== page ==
And the CREDO study found that charters enrolled a *higher* percentage of ESL students then do district schools as well as a higher percentage of poor kids.

    The table that contains those numbers is Table 5 on page 25.

    Of course attention paid to such minutia is attention that can’t be paid to the crucial difference between charters and district schools – parents are in charge. But the voting public does seem to be more and more aware of that crucial difference.

    • Mike in Texas says:

      Not surprised you didn’t comprehend the sentence:

      The CREDO analysis found charters in the 26 states studied enrolled significantly fewer special-needs students and children not fluent in English than neighborhood schools around them

      • Not surprised you’re not trying to defend the lie that charters are selective.

        Oh yeah, the table to which I referred, and you didn’t, has charters with a higher percentage of ESL students. Feel free to provide a reference in support of what you wrote.

  3. I don’t have study data to show it, but I suspect that a big reason that charters don’t show gains for middle income students is that fewer charters are allowed to serve such students. Here in Illinois, the local districts have to approve charters being launched. If you wanted to start a suburban charter catering to gifted students, it would surely be blocked. What regular school would want to lose its best students? If such schools were allowed, I would not be surprised if they could produce measurable gains by non-poor students, who could be freed up to excel.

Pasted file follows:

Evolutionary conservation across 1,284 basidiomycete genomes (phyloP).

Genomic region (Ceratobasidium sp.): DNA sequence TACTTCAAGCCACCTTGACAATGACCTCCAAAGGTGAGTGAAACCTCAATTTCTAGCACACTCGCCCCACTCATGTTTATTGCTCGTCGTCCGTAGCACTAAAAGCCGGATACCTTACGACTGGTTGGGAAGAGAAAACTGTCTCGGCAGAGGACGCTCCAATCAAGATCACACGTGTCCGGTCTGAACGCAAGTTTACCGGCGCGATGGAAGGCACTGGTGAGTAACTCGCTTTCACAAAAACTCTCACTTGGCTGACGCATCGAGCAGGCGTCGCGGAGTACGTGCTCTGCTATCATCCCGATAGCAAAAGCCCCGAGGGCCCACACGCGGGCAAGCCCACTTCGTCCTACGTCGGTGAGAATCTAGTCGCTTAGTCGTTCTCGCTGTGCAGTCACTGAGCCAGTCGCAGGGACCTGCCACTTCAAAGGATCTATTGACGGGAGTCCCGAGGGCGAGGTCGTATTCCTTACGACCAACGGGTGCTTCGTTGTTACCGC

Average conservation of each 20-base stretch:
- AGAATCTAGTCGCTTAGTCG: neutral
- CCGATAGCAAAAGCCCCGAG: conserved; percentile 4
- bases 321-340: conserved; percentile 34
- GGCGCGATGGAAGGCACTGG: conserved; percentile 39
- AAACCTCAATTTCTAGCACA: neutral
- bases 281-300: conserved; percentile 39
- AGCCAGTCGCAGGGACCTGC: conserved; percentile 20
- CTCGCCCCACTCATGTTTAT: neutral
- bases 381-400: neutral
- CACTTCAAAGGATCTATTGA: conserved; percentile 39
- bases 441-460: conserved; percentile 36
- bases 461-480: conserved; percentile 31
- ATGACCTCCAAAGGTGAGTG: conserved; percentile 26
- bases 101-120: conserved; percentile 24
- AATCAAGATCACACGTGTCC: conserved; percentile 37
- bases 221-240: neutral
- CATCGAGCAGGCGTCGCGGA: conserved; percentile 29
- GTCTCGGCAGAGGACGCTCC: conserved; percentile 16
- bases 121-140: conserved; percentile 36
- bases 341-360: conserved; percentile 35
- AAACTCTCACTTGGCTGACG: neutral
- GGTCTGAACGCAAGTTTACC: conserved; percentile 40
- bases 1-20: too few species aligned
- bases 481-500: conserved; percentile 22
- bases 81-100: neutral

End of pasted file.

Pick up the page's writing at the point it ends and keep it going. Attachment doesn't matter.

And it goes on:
• Roger Sweeny says:

      An interesting hypothetical. While colleges are allowed to be selective, and parents try to get their kids into the most selective college possible, charters are generally forbidden to “reject” unpromising students. I know of no charter that markets itself, “Send your kids here. We are Harvard and your local school is Podunk State.”

      • I’ve never heard of any charter that enjoys the luxury of selectivity. If you know of any such I wish you’d share the knowledge.

        Now certain district schools *do* enjoy the luxury of selecting and rejecting students. Those would be magnet schools and they’ve been selecting students from among their applicants for decades. If selectivity were intrinsically offensive then I’d expect to have heard complaints about magnet schools for a long time. But there are none which leads to the inevitable conclusion that the true complaint is that charter schools represent a danger to the public education status quo.